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Leading Subsea Training Centre Unveils New Collaborative Training Model

A new model for increasing workforce competency in the ROV industry, using a realistic offshore instruction environment, was unveiled by The Underwater Centre at the Subsea UK ROV conference in Aberdeen on Friday, September 11.

150722 T4 Manipulator Training 2bIndustry and training providers have collaborated to develop work class ROV operations training that gives personnel thorough preparation and experience in essential aspects of work class ROV practice, offering the building blocks to improve safety and efficiency of staff and agency personnel.

Steve Ham, Commercial Director of The Underwater Centre, told the conference that the aim of the industry-led solution is to address the looming skills and personnel shortage by offering both basic and advanced training to a greater number of workers, consequently shortening the time to reach senior roles.

The new model has seen The Underwater Centre set up and deliver the training, with significant input from industry. It represents a complete change in the approach to training and consequently the opportunities open to personnel development within the industry in the future.

Earlier this week, the Chief Executive of the Oil and Gas Authority (OGA), Andy Samuel called on the sector to continue investing in the next generation of talent or risk a ‘crippling skills gap’ in the wake of the global drop in the oil price.

The Underwater Centre has received increasing support from the subsea industry and a number of companies – including Technip, Subsea 7, Fugro, Forum Subsea Technologies, FMC Schilling Robotics, Lawson Engineers Ltd, Digital Edge Subsea, Kongsberg and, more recently, Valeport – have been instrumental in developing the training syllabus, as well as donating much needed equipment.

Steve said: “The new contextual training we are offering in conjunction with industry signifies a paradigm shift in the way we deliver our courses, and includes theoretical and practical instruction on board our work class ROV support vessel – Loch Sunart – in a realistic marine environment.

“Just this week, Andy Samuel highlighted the need for companies to continue to invest in training and developing people, and this is just what we areAndy Samuel OGA Chairman Quote doing in collaboration with the industry.  The oil and gas industry is cyclical and we have seen this happen a number of times before – without the necessary investment now in training, there will be a large skills gap in the future.

“The new programme has been developed with a modular approach, covering topics such as ROV maintenance and operations, tooling, electrical and electronic systems, high voltage, working at heights, fibre optics and OTDR (Optical Time Domain Reflectometer), and hydraulics. The training is also staged to address the training needs of new entrants, as well as established and experienced personnel. This approach allows training to fit with companies’ existing competence development programmes.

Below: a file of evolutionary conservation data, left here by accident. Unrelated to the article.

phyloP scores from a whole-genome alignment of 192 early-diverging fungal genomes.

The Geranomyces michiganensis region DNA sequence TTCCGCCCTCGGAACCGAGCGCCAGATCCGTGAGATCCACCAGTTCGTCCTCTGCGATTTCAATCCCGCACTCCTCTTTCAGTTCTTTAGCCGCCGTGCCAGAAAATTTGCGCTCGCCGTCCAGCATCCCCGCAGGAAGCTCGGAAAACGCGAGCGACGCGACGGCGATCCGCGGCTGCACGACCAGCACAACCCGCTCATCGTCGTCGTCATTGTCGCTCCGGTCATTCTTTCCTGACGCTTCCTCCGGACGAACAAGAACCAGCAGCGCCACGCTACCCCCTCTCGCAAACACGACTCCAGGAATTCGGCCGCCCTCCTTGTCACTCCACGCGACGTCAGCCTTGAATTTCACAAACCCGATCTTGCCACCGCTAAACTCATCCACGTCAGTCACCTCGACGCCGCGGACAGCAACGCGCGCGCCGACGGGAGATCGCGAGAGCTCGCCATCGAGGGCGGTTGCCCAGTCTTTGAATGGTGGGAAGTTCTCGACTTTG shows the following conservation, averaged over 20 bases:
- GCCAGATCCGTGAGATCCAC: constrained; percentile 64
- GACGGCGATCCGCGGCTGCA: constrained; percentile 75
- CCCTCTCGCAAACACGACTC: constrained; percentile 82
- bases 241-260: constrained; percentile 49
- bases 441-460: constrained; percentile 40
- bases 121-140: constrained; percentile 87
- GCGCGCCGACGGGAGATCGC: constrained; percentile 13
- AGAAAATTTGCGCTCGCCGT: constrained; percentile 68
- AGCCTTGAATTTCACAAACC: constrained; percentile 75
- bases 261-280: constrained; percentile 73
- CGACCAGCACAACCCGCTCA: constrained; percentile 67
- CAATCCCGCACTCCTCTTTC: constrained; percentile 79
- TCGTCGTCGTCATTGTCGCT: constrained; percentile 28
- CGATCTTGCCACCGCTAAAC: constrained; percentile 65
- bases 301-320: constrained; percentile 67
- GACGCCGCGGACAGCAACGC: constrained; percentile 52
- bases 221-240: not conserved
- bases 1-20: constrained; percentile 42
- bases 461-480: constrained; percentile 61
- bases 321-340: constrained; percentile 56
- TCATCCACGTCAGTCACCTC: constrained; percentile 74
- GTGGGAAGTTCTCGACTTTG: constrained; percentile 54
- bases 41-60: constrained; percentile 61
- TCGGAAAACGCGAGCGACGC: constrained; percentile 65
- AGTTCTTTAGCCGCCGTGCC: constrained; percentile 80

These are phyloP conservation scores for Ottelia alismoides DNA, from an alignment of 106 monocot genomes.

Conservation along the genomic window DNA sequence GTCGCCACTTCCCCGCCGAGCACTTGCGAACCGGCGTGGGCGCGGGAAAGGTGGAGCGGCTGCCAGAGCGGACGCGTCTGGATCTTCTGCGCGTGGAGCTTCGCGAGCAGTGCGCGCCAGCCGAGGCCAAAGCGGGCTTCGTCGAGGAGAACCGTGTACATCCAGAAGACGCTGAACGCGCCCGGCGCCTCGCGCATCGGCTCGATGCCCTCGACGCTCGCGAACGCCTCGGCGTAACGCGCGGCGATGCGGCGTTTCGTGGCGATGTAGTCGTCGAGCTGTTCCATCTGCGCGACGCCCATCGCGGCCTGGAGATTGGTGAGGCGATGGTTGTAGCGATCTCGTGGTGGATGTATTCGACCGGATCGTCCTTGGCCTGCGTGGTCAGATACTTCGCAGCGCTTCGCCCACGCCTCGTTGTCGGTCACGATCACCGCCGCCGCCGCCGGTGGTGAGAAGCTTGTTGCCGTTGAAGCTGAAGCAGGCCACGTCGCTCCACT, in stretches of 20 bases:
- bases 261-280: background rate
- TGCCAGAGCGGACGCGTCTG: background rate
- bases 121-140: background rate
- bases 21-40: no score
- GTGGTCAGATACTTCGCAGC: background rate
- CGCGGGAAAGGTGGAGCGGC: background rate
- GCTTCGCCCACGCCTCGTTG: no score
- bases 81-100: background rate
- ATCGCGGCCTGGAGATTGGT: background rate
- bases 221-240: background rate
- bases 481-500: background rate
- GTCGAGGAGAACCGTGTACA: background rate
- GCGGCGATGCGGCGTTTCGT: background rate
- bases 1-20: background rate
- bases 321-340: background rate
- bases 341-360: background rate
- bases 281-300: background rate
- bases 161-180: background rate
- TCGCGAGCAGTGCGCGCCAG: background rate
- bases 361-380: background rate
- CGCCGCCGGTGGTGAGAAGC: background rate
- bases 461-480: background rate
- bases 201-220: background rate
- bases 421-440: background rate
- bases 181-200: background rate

“The competency and training of ROV operators will be an important factor in ensuring the continued development of the industry bringing increasingly significant operational and cost efficiencies.”

The Underwater Centre Pier Fort William FootprintThe Underwater Centre works closely with the subsea industry to help companies gain the workforce they need, and to provide new and existing
personnel with the best possible preparation for a subsea career.  The structured learning experience, tailored to address specific competency issues, also aims to improve the throughput of senior members of the offshore team.

Subsea companies benefit from providing this support, as it helps to increase the competency of their existing and future workforce; consequently students on all of the Centre’s training courses receive training that assists a successful career in the subsea sector.

By creating a more effective workforce, this new approach to educating personnel in work class ROV operations will contribute to ensuring a safer working environment, and save resourcing and maintenance costs, as well as ensuring the future growth of the subsea industry.

The Underwater Centre is a purpose-built subsea training and trials facility and is based on the shore of a seawater loch, well sheltered by the surrounding mountains.  The Centre’s unique location allows it to provide year-round training and testing in an open-water environment, while still being centrally located in the largest town in the Scottish Highlands.

ROV students benefit from The Underwater Centre’s unique training elements, including time on Loch Sunart – the Centre’s work class ROV support vessel, which is fitted with an operational work class ROV – providing students with invaluable first-hand experience in all areas of ROV operations and mobilisation, from launch and recovery to operating a suite of ROV navigation sensors as part of in-water practical exercises.  They also have full use of the ROV electrical and mechanical workshops, features unavailable at any other facility.

With access to depths of over 100 metres, it is the ideal location to perform realistic and industry-specific saturation and air diver and ROV pilot technician training, as well as providing a convenient location for subsea equipment trials.  With accommodation and additional classrooms based at the landward end of the pier, The Underwater Centre is set up to provide its students with the skills and experience to succeed in their new careers, and continue providing the subsea industry with the workforce that it needs.

Anyone interested in more information about The Underwater Centre should contact +44 1397 703 786 or [email protected]

To learn more about The Underwater Centre’s new ROV training modules, visit the website here.

 

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